Marvel Realm of Champions Preview – Game of Houses

Marvel Realm of Champions Preview

I’ll start this preview by saying that I’m not the greatest Marvel connoisseur. Sure, I know about most of the heroes and villains, and I have seen my fair share of movies from the sprawling cinematic universe. One thing I do know, however, is that these guys were made for brawling, and that is exactly the approach that Marvel Realm of Champions is going for.

The latest game from Kabam, makers of Marvel Contest of Champions, initially fooled me – and apparently others as well – into thinking that it was going to be some sort of deep strategy and city-building RPG with hero houses competing for supremacy. As it turns out, it is a team-based arena brawler set in the Battleworld, with Champions fighting in real-time.

One of the highlights of Marvel Realm of Champions is the ability to customize your Champion, something that is declared as a first in a Marvel game. You can equip the parts to your liking across six slots, five for gear and one of the weapon. Gear comes in different types and rarities and can be leveled up, and your choice of weapon may affect the role that a Champion plays in the battlefield, between support, attack, and tank. For example, Storm can use the wand to perform in a support role, while her staff is best suited to an attack position, with consistent damage output.

This is an interesting addition and one that oddly enough feels necessary, considering that Marvel Realm of Champions’ launch roster is a meager one. According to my calculations, it will consist of the six Champions that were available in this preview build (Iron Legionnaire, Web Warrior, Black Panther, Hulk, Storm, and Sorcerer Supreme), plus Captain America which seems pinned for launch day. As you can see, for story purposes some Champions are the real deal, while others are variations of the iconic heroes, such as Iron Man and Spider-Man. There is a lot of space for the cast to grow with more heroes or variations, with Thor as an example that is coming in a future update.

Marvel Realm of Champions offers a mix of PvE and PvP modes that are suited to short gameplay bursts. A single battle can be completed in roughly five minutes, so you may jump into the game for a quick match while commuting, to earn some gear or a few additional experience points.

The two main game modes are called Stronghold and Arena Conquest. The former is a cooperative mode for a team of three players, and the latter is where all hell breaks loose as two teams of three go all the way to destroy the rival’s B.O.D.O.K., an acronym for Baron Organism Designed Only for Killing.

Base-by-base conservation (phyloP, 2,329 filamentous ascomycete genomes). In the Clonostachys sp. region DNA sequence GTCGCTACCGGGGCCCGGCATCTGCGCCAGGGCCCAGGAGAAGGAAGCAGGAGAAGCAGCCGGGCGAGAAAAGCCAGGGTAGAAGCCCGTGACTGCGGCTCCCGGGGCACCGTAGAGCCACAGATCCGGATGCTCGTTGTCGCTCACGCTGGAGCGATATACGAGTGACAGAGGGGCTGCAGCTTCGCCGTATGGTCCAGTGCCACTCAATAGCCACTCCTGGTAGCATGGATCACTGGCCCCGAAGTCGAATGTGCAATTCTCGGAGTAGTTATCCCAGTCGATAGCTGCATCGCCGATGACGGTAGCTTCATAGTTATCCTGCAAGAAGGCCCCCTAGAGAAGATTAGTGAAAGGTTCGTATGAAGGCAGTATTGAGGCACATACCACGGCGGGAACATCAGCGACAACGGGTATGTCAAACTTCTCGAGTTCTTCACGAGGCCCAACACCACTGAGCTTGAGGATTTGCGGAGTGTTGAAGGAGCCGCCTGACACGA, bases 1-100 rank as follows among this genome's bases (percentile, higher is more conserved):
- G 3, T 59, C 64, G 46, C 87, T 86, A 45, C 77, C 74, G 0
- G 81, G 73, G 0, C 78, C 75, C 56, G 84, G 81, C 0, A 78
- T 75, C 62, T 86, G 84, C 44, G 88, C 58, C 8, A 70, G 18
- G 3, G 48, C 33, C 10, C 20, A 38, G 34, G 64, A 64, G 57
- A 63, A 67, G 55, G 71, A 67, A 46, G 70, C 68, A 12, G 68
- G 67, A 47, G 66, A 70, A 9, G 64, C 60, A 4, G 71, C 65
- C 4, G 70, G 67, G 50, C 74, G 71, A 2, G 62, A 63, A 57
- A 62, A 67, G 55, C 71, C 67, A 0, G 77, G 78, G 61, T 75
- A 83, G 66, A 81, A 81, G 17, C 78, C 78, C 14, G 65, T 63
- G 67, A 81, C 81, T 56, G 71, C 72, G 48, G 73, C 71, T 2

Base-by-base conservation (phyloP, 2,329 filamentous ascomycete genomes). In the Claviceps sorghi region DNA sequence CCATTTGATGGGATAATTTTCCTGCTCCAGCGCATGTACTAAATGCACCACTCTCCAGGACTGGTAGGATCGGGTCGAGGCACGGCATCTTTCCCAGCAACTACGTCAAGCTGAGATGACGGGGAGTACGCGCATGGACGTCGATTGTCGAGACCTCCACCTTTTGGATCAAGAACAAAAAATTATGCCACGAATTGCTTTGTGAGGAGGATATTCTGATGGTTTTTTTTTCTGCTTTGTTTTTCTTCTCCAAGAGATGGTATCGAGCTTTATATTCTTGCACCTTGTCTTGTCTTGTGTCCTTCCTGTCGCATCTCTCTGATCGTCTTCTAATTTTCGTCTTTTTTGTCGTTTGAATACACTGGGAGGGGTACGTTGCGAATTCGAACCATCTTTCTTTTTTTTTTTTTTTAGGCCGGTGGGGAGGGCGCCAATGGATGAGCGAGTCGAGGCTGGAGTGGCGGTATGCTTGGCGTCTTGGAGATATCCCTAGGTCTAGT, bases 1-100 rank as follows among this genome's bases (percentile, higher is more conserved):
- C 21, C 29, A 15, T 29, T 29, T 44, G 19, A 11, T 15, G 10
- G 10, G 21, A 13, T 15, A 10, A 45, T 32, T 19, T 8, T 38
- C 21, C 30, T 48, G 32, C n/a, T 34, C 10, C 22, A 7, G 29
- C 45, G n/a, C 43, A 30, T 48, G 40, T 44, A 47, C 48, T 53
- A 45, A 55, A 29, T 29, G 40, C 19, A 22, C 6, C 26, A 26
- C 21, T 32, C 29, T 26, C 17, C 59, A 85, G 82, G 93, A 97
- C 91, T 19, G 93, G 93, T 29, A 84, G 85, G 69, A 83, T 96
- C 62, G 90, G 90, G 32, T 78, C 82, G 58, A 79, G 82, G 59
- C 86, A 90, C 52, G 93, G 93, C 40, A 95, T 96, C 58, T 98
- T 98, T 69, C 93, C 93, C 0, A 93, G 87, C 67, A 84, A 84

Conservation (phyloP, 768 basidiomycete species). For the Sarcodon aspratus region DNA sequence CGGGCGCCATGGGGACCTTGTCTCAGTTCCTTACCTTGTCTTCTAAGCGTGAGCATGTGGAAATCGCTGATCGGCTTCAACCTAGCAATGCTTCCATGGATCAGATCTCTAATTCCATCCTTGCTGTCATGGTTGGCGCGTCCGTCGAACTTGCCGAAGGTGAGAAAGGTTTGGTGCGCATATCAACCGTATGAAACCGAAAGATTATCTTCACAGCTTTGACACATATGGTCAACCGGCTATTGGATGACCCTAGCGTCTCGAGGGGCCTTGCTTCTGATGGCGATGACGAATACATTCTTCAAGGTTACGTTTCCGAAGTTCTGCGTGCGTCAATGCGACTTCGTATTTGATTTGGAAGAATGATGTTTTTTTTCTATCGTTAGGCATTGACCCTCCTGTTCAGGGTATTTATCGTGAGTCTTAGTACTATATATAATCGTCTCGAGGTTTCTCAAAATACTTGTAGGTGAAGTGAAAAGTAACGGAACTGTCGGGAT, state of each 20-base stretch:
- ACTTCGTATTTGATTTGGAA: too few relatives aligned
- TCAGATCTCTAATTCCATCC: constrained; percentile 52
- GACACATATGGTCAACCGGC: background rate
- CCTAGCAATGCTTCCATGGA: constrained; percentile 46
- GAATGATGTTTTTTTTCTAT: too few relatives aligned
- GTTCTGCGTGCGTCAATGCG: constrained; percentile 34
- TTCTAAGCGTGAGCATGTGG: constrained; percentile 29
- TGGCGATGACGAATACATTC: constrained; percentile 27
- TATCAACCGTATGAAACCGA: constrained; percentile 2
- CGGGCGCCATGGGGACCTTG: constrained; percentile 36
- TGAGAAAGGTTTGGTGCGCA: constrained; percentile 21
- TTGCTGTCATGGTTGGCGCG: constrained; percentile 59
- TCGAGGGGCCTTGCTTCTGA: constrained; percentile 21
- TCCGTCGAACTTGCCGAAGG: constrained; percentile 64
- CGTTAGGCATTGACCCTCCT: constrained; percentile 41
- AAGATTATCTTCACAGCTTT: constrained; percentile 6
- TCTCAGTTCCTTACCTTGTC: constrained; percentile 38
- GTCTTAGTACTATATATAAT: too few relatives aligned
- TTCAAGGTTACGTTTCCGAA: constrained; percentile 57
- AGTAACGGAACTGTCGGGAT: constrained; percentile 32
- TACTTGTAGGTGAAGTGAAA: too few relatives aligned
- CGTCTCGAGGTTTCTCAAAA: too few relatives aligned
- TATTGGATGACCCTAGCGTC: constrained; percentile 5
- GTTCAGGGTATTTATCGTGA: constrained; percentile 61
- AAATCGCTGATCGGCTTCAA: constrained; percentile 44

Your goal in Arena Conquest is to first capture the center point of the map to lower the B.O.D.O.K.’s defenses, and then you can rush it for a few seconds until you are propelled back to the central area. The first team that destroys the opposing B.O.D.O.K. wins the match. In the Stronghold mode, you must defend your ISO-Core against waves of increasingly difficult enemies. These enemies are called adaptoids and start small and frail, but the final wave brings a boss that demands the team’s full and unwavering attention. The match ends either when the boss is defeated, or the ISO-Core’s health falls to zero.

Marvel Realm of Champions Preview Web Warrior Spider-Man

As the threat level increases, so do the potential rewards. However, the twist here is that when you lose a match, the threat level decreases, and you must continuously strive to keep it in an optimal level. If you manage to find that sweet spot between hero upgrade and consistent skill-based gameplay, you may be able to earn better rewards at a reasonable pace.

A couple of other game modes are available: Arena Deathmatch and Onslaught. The first one is self-explanatory, with three teams of two players fighting to hit the 10-point mark, which is when a countdown starts and the team with the most points wins. As for Onslaught, this is the first of a series of limited time events called Strikes. Your team will face 15 waves of enemies in a bid to survive.

The maps in Marvel Realm of Champions are very small, pushing everyone to a center point where they will have no option but to engage in intense quarrels. Put the barriers and rocks to best use, avoiding taking damage from ranged Champions while you group to deal with the tank that comes your way. Trying the different units to see which one fits your playstyle best is crucial, but you have to brave your way until you can unlock some of them. During my time with this preview build I was able to unlock Hulk and Sorcerer Supreme, and used the earned in-game currency to purchase the Web Warrior from the store, so I had a few options to experiment with. Still, it feels like a meager selection for a Marvel game.

I can see where Kabam is going with Marvel Realm of Champions, and it is a promising place. Behind its straightforwardness lies a core gameplay loop that isn’t new, but it is well oiled and capable of convincing Marvel enthusiasts and fans of brawlers alike. The customization options open new ways for experimentation with different roles, giving it some welcome layers of depth. However, the initial roster should be larger and more diverse, because first impressions matter, and what is a Marvel game without dozens of heroes and villains to choose from? Keep those characters coming at a nice pace after launch and many players will surely make their way to the war-ravaged Battleworld when the game releases on December 16. You can pre-register for Android and iOS at the official website.

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